- 5 Jun 2020
The Monthly Business Turnover Index gives an early indicator of business activity in Scotland, based on some of the survey data used by the Scottish Government for GDP statistics.
The index is similar to the IHS Markit PMI indicators. It reports the net balance of firms reporting increasing or decreasing turnover, in real terms, compared to 12 months ago. Values below 50 indicate that more companies are showing decreased turnover than increased turnover.
- In April 2020, the provisional business turnover index for all included sectors is 19.3, and has fallen from a revised value of 29.8 in March. These values are the lowest on record since the index begins, and are far outside the normal range of between around 45 to 55 seen since 2011.
- These results indicate that there was a further worsening of general trading conditions in April, with most businesses in the manufacturing and services sectors reporting a fall in turnover compared to last year. These results reflect the impact of the first full month of lockdown in response to COVID-19.
Business Turnover Index by Industry
- For most industries the index has fallen further below 50 in April, with the exception of Food Retail.
- The industry with the lowest result is Accommodation and Food Services (2.8), where nearly all businesses in the sample reported lower turnover than last year.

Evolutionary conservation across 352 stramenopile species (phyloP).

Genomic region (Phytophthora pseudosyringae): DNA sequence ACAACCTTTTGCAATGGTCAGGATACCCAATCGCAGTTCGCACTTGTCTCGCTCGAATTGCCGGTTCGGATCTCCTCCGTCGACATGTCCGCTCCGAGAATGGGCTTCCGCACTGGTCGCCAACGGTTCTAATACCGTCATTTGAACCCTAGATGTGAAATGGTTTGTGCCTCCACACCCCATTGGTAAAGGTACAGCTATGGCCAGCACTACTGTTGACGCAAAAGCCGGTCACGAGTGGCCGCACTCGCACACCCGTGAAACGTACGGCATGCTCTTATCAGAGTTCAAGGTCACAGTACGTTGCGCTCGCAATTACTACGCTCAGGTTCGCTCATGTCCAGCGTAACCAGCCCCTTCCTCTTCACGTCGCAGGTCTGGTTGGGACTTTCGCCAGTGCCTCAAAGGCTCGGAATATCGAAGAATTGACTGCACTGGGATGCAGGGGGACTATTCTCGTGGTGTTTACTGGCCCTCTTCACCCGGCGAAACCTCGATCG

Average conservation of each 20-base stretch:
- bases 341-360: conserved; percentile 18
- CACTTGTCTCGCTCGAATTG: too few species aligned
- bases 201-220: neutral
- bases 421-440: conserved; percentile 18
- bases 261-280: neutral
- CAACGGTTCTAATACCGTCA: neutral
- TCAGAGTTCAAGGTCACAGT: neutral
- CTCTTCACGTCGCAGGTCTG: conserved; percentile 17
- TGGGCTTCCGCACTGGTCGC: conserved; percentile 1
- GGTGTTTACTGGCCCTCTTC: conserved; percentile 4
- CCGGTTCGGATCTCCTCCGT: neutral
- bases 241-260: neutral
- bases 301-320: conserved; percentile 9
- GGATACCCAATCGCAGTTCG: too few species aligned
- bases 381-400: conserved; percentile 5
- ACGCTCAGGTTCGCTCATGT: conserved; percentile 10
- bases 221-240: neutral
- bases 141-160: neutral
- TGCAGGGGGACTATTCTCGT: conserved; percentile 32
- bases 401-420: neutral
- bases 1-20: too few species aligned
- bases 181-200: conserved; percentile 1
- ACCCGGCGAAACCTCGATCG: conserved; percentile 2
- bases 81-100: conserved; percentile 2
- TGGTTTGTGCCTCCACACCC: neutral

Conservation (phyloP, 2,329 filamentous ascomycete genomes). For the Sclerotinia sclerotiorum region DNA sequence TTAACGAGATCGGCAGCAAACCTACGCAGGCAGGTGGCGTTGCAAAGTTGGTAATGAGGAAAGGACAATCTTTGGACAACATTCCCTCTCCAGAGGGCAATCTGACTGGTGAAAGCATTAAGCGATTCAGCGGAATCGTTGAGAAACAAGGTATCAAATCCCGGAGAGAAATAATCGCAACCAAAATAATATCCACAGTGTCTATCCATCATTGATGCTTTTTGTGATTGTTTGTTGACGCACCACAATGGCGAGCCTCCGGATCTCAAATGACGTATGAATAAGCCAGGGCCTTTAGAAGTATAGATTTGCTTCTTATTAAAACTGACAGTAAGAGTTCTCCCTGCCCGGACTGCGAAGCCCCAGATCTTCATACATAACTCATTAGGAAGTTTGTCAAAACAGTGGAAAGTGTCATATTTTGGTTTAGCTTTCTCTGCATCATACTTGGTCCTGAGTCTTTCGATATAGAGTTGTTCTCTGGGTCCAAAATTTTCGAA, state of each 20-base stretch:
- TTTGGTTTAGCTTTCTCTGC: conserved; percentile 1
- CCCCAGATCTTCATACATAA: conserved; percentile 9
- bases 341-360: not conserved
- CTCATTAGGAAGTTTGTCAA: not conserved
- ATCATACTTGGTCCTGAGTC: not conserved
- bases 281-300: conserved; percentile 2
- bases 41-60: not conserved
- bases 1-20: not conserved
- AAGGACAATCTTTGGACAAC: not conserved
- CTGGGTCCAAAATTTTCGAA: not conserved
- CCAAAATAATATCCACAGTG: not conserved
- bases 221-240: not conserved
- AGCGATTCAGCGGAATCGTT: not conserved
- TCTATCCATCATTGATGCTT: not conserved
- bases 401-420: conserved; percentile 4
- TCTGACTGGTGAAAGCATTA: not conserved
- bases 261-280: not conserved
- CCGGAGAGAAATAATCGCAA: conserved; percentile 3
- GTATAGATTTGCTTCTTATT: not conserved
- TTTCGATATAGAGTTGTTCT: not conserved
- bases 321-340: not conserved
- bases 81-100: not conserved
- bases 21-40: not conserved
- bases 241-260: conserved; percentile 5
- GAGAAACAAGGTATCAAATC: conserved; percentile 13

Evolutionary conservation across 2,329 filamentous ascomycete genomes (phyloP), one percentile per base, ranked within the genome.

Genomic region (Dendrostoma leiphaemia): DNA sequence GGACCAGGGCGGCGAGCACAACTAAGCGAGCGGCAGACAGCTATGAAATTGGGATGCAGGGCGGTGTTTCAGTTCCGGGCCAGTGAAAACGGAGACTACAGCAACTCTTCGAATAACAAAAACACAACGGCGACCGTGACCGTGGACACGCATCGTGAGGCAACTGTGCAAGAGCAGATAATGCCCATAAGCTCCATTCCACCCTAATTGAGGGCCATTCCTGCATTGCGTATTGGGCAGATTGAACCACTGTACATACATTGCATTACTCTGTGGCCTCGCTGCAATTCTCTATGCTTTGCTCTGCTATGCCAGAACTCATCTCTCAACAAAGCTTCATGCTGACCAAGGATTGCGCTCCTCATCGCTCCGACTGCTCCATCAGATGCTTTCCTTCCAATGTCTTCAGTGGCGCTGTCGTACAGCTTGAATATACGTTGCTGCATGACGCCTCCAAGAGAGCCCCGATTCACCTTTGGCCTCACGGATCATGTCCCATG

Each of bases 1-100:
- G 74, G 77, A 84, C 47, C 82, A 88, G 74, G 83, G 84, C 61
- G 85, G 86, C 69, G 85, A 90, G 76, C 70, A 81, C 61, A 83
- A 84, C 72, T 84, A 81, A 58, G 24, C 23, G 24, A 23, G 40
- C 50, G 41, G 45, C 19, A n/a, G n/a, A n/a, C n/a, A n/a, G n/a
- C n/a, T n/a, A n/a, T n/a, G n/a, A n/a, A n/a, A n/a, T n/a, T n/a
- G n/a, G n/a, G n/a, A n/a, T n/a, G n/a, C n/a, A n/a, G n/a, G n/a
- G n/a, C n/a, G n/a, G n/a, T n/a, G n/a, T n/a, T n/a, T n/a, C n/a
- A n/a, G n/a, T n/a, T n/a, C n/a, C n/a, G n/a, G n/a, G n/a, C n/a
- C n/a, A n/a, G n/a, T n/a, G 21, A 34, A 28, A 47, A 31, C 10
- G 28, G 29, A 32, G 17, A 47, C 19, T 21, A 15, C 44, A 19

- Other sectors showing a lower net balance than the average are Non-Food Retail (9.7), Wholesale and Motor Trades (14.4), and Culture, Recreation & Other Services (17.4). These sectors include many businesses which were strictly required to close after 23 March and remained closed during April.
About This Release
The Monthly Business Turnover Index is based on data from the ONS Monthly Business Survey and Retail Sales Inquiry. These are the largest data sources used for quarterly GDP statistics. For included industries, the surveys include all large businesses and a representative sample of smaller companies operating in Scotland. There is a sample of around 2,500 companies for the final results each month, including more than 400 manufacturing firms. The sample sizes fall to around 1,800-1,900 in the provisional estimate each month.
The Monthly Business Survey does not include turnover data for Agriculture, Energy, Construction, Financial Services or Government. There is some data for industries such as real estate, mining, and private sector health and education, but sample sizes are small and the results are not included in the index.
Results are adjusted for inflation using the Consumer Price Index as a broad indicator of price change, and seasonally adjusted. Turnover is taken to be increasing(decreasing) in real terms when it is higher(lower) than 12 months previously by at least 0.5 percentage points above(below) the CPI inflation rate.
The MBTI is calculated using the standard formula for a diffusion index. Every company is given equal weight, meaning that a large firm which reports a large increase in turnover could be offset by a small firm reporting a small fall in turnover. For this reason, the index does not give a direct indication of the likely growth rate for total turnover or GDP in each month or quarter. Instead, it is designed to give a broad indication of general trading conditions, including the extend to which falling turnover is widespread within an industry.
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Statistician: John Dowens, National Accounts Unit